Polo-loving Vichai, 61, endeared himself forever to Leicester fans by bringing the tiny club a league title in 2016, their first since the club was created in 1884.
It was a Premier League championship won against all the odds, one that put the central England city on the global sporting map and brought glory to generations of long-suffering fans.
Leicester City have been unable to reach quite the same meteoric heights since, finishing 12th in the subsequent season and ninth in 2017-18.
But it developed a sense of camaraderie among players and fans alike and a happy family atmosphere.
Jamie Vardy, the championship season's talismanic goal scorer, on Saturday tweeted a message that simply showed eight hands held together in prayer.
The bespectacled Thai tycoon is known for his an unerring common touch, dishing out free beer and doughnuts at Leicester's King Power Stadium, where he often lands his helicopter in the centre circle.
It was from there that his helicopter took off after Saturday's 1-1 draw with West Ham before crashing in the car park directly outside the stadium grounds.
Despite his popularity, Srivaddhanaprabha remains an enigmatic figure and rarely gives interviews, preferring to let his son, Aiyawatt, known as "Top", act as the family frontman.
He also rubs shoulders with celebrities and his surname, meaning "light of progressive glory," was bestowed by Thailand's late king Bhumibol Adulyadej.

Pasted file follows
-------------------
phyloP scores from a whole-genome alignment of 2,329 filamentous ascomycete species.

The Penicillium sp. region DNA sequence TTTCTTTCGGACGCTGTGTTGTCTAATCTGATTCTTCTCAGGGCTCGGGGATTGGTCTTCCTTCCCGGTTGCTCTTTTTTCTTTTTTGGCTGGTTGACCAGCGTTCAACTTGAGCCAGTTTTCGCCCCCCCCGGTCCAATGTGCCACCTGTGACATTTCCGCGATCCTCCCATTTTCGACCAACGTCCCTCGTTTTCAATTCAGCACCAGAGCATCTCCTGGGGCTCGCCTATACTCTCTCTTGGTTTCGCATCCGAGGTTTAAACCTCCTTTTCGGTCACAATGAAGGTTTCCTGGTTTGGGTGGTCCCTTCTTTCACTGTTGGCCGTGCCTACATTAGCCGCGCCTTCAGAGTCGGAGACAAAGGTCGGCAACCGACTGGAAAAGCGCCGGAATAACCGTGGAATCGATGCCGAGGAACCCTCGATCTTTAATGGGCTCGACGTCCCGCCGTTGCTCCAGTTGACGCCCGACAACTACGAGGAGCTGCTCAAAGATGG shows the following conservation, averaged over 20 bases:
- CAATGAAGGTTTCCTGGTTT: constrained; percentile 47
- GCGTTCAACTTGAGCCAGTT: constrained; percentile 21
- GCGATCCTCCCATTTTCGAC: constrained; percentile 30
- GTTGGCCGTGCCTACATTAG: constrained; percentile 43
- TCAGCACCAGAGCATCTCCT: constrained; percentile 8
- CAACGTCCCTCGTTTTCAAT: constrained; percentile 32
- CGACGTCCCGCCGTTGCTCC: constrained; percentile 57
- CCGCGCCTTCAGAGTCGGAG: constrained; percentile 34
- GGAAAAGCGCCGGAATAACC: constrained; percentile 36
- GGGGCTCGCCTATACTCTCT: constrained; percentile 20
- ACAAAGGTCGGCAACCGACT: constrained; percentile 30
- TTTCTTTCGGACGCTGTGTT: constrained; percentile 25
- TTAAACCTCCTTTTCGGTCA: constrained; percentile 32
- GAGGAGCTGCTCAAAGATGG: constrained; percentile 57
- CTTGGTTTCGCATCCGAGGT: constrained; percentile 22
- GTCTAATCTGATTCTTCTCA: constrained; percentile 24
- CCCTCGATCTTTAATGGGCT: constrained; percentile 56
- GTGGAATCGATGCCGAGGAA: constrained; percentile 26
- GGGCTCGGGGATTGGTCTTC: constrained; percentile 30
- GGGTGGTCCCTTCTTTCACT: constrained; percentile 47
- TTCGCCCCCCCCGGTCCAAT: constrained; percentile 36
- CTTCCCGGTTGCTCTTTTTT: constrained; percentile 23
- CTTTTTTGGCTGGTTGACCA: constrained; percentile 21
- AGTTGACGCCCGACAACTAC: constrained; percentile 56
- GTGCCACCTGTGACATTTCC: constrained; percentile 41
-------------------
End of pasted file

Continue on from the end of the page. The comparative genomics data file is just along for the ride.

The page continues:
"He (Vichai) is a successful businessman and he tried to challenge himself to get something done," Top, Leicester's vice-chairman, told AFP in Bangkok in 2016.
"He said, I think two or three years before, that he wants the team to be a success in the Premier League, and now we are."
- Power of karma -
The avuncular Srivaddhanaprabha has carefully navigated Thailand's treacherous political waters of recent years, while taking his King Power empire from strength to strength.
He established the company in 1989, starting with a single shop in Bangkok and building a multi-billion-dollar empire.
Leicester supporters quickly warmed to Srivaddhanaprabha after he bought the then second-tier Championship strugglers for an estimated 40 million pounds ($51 million, 45 million euros) in 2010.
The devout Buddhist is a firm believer in the power of karma, flying in Thai monks to bless Leicester's pitch and give their players lucky amulets.
And while pumping tens of millions of pounds into the team, club debt and infrastructure, Srivaddhanaprabha has spent judiciously.
Leicester's success was crafted from teamwork, endeavour, and hard work.
- Duty-free -
Srivaddhanaprabha rose from relative obscurity, flourishing during the last decade of political upheaval in Thailand, a country where big contracts follow political loyalties.
King Power hit the jackpot in 2006 when it won the duty-free concession at Bangkok's cavernous new Suvarnabhumi airport, and with it a captive market of tens of millions of travellers.
In 2007, a year after ex-premier Thaksin Shinawatra, Manchester City's former owner, was dumped from office in a coup, Srivaddhanaprabha saw off legal moves to break his duty-free monopoly.
In a kingdom where connections count, Srivaddhanaprabha now firmly belongs to the royalist establishment that turfed out Thaksin. His family received its royal surname in 2013.
Before football, his first sporting love was polo, the sport beloved of the international elite, and both he and Top are accomplished players.
Srivaddhanaprabha boasts a lifetime membership at London's Ham Polo club, frequented by the British royals, and has a stable of horses and players on retainer in Bangkok.